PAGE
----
Faces of the Arab Spring: Tunisia’s digital evolution

The various players in the Arab Spring – which swept in so dramatically across the Middle East this year – remain very much in the media spotlight, but some of us may have forgotten its origins.

It was sparked by the protests that occurred in Tunisia on December 18, 2010, following Mohamed Bouazizi’s self-immolation in protest of police corruption and ill treatment.

After Tunisia’s mostly peaceful revolution, in the countdown to historic elections  to a constituent assembly this October, the United Nations wanted to help encourage the country’s young people to go to the polls, and looked to technology for answers.

According to Elizabeth Dickinson, writing for the Interdependent last month:

Specifically, it turned to Twitter and an online game called DemocraTweet. Users answered questions about democracy, transparency, and a free vote; the winners will be flown to New York to meet with the UN Secretary General.

“We had to try and find new ways [to work] because of being confronted with a highly internet literate population,” recalls Philippa Neave, elections outreach advisor at the UN Development Program. “[There are] 3.2 million internet users in this country, which in a country of 10 million is huge.”

The two young winners of the contest, Mariem Werghi and Hassine Hassen (that’s them in the photo above) were flown to UNDP’s HQ in New York, and this past Monday, answered questions live on Facebook that all had been invited to put to them via calls on UNDP’s social networking stations.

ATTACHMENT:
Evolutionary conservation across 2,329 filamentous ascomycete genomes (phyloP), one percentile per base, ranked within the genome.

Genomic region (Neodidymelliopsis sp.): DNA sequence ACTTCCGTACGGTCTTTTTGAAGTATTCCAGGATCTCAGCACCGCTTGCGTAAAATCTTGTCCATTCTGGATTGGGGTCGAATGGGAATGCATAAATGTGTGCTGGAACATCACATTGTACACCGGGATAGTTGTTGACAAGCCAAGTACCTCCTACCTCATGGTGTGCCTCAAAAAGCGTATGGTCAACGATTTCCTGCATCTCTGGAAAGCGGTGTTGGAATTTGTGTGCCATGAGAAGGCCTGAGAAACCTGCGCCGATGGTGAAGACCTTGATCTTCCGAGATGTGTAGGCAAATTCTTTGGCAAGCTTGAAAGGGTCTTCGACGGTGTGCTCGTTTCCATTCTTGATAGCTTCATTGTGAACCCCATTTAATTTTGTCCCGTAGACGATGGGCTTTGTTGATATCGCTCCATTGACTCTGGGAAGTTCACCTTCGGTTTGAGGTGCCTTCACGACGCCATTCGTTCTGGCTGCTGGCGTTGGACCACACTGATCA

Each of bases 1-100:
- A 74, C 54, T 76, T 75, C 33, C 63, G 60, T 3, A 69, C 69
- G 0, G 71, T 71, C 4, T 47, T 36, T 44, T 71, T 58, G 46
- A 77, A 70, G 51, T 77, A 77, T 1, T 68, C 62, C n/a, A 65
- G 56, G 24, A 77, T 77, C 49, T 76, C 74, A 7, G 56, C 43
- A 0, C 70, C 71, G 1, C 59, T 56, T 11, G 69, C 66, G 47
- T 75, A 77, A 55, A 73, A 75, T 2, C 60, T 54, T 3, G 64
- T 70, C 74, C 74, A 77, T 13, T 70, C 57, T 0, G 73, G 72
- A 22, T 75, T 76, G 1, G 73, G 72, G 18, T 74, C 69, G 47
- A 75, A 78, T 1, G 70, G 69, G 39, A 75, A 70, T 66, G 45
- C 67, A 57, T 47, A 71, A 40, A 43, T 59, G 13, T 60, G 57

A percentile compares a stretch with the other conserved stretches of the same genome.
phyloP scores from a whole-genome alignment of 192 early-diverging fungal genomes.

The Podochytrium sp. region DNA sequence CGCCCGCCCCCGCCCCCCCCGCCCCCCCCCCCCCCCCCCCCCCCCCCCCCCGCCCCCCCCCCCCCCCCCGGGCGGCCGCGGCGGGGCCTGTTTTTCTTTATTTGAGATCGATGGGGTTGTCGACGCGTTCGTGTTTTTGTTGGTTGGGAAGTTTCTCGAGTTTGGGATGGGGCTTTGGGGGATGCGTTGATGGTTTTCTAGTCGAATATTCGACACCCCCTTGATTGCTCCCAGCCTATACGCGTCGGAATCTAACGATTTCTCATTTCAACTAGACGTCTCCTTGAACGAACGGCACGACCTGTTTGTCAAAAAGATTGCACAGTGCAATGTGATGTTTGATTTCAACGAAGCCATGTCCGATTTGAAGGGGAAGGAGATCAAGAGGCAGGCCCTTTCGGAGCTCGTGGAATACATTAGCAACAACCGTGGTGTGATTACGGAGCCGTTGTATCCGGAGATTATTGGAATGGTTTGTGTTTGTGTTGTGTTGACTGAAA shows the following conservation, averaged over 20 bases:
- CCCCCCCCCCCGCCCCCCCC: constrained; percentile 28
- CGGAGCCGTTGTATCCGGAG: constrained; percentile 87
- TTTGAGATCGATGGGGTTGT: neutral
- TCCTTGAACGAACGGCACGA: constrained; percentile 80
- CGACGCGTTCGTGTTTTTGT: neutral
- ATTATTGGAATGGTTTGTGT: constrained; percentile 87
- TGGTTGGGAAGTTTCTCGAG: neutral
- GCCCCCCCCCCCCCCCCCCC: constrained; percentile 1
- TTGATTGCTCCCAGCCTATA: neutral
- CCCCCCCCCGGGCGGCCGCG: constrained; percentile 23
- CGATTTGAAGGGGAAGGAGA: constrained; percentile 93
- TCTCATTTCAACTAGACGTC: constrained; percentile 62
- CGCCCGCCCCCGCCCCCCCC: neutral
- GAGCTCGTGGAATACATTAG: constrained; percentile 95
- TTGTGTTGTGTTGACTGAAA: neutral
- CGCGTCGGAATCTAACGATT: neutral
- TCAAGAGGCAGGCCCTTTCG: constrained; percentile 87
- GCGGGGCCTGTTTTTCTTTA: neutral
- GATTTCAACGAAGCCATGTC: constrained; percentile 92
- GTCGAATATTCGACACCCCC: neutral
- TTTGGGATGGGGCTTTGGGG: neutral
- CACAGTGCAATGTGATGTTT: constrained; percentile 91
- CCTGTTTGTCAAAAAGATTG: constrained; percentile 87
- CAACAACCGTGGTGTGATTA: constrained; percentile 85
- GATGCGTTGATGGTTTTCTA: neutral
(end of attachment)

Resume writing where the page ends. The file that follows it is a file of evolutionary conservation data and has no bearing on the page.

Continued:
Some of the questions included:

“What differences have you observed (post revolution) in your own lives and your peers’ lives?”

“Can there be a peaceful transition within an election cycle? Or will we need more patience?”

“What do you think youth should do to prepare themselves for democratic transitions?”

To which the answers included:

By Hassine Hassene: ”The differences between before/after the revolution are very important but the society need time to lose some old habits. I feel changes in my spirit as I feel more freedom in my being.

“Regarding how I view the future:
I was very optimist soon after the revolution but now I realize the challenges we are facing, such as the world economic crisis that is affecting Tunisia, and especially some negative effects of the revolution such as the degradation of our economy and the lack of investment (e.g. in Tourism).

“I believe that it would bring positive changes because citizens have now a say into what politicians do. On employment, now local and foreign employers will have to respect workers’ rights.”

By Mariem Werghi: “The youth are the future of the country and we are the ones who will make the transition happen … A democratic transition takes a lot of time. We will need a lot of patience. We lived for a long time under totalitarianism and complete repression of everything. We cannot expect to change things that quickly”.

You can read the entire exchange on UNDP’s Facebook page here.

And if you’re curious to brush up on the impact of the Arab Spring on community media, you can view a recording of a plenary on the subject, which took place at the recent CMFE 2011 event, organised by Peace it Together partner CCMC.

Meanwhile, you know how much we like inspiring videos here at the Peace Exchange. The one below is a music video this time, called “Enti Essout” – “you are the voice”.

It was recorded by six young artists, all from the Tunisian underground, calling on their fellow citizens to vote as members of a democracy in the lead-up to October’s elections.

The lyrics – (English subtitles included for non-Arabic speakers) – are a call to rise from the bonds of repression and suffering to embrace a new future – as proud, responsible and peace-minded citizens. A good reminder of how important a role every creative outlet can play in bringing a society – a nation – forward.

More on the making of the extraordinary song here.

That’s all for the moment, so, till soon, keep warm and…  see you in the next post!


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